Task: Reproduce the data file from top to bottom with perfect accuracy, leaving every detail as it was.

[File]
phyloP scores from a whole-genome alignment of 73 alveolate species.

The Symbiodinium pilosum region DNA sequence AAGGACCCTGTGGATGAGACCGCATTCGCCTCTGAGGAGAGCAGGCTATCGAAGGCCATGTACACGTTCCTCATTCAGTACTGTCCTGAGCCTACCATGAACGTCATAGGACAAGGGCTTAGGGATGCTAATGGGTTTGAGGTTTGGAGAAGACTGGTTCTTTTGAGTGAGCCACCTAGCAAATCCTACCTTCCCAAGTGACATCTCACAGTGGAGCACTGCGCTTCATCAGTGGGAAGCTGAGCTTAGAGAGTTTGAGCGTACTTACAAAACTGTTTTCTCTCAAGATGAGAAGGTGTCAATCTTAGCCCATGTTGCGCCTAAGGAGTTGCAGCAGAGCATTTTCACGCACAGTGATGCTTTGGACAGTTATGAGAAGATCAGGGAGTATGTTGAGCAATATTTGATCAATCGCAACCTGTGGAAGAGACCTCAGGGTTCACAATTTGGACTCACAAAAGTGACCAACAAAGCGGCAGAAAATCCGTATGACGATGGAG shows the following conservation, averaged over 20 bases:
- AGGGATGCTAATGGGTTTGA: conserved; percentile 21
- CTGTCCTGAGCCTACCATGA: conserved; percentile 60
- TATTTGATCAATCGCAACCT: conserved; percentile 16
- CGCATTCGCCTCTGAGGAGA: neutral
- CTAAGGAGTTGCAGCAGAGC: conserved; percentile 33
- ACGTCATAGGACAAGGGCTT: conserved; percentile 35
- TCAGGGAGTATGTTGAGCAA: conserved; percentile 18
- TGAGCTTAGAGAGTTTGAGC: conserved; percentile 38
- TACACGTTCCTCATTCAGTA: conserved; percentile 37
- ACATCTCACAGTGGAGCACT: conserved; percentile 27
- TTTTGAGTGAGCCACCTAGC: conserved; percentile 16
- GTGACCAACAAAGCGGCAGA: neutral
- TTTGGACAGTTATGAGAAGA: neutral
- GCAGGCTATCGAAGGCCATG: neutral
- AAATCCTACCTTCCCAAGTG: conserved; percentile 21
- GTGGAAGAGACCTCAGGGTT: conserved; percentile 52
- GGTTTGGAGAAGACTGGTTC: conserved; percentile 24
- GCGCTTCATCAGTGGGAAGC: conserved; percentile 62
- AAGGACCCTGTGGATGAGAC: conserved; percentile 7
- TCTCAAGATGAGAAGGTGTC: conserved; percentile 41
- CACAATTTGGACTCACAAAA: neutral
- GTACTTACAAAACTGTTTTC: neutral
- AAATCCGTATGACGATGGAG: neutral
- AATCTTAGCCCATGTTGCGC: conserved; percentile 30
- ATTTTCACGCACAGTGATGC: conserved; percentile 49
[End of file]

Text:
phyloP scores from a whole-genome alignment of 73 alveolate species.

The Symbiodinium pilosum region DNA sequence AAGGACCCTGTGGATGAGACCGCATTCGCCTCTGAGGAGAGCAGGCTATCGAAGGCCATGTACACGTTCCTCATTCAGTACTGTCCTGAGCCTACCATGAACGTCATAGGACAAGGGCTTAGGGATGCTAATGGGTTTGAGGTTTGGAGAAGACTGGTTCTTTTGAGTGAGCCACCTAGCAAATCCTACCTTCCCAAGTGACATCTCACAGTGGAGCACTGCGCTTCATCAGTGGGAAGCTGAGCTTAGAGAGTTTGAGCGTACTTACAAAACTGTTTTCTCTCAAGATGAGAAGGTGTCAATCTTAGCCCATGTTGCGCCTAAGGAGTTGCAGCAGAGCATTTTCACGCACAGTGATGCTTTGGACAGTTATGAGAAGATCAGGGAGTATGTTGAGCAATATTTGATCAATCGCAACCTGTGGAAGAGACCTCAGGGTTCACAATTTGGACTCACAAAAGTGACCAACAAAGCGGCAGAAAATCCGTATGACGATGGAG shows the following conservation, averaged over 20 bases:
- AGGGATGCTAATGGGTTTGA: conserved; percentile 21
- CTGTCCTGAGCCTACCATGA: conserved; percentile 60
- TATTTGATCAATCGCAACCT: conserved; percentile 16
- CGCATTCGCCTCTGAGGAGA: neutral
- CTAAGGAGTTGCAGCAGAGC: conserved; percentile 33
- ACGTCATAGGACAAGGGCTT: conserved; percentile 35
- TCAGGGAGTATGTTGAGCAA: conserved; percentile 18
- TGAGCTTAGAGAGTTTGAGC: conserved; percentile 38
- TACACGTTCCTCATTCAGTA: conserved; percentile 37
- ACATCTCACAGTGGAGCACT: conserved; percentile 27
- TTTTGAGTGAGCCACCTAGC: conserved; percentile 16
- GTGACCAACAAAGCGGCAGA: neutral
- TTTGGACAGTTATGAGAAGA: neutral
- GCAGGCTATCGAAGGCCATG: neutral
- AAATCCTACCTTCCCAAGTG: conserved; percentile 21
- GTGGAAGAGACCTCAGGGTT: conserved; percentile 52
- GGTTTGGAGAAGACTGGTTC: conserved; percentile 24
- GCGCTTCATCAGTGGGAAGC: conserved; percentile 62
- AAGGACCCTGTGGATGAGAC: conserved; percentile 7
- TCTCAAGATGAGAAGGTGTC: conserved; percentile 41
- CACAATTTGGACTCACAAAA: neutral
- GTACTTACAAAACTGTTTTC: neutral
- AAATCCGTATGACGATGGAG: neutral
- AATCTTAGCCCATGTTGCGC: conserved; percentile 30
- ATTTTCACGCACAGTGATGC: conserved; percentile 49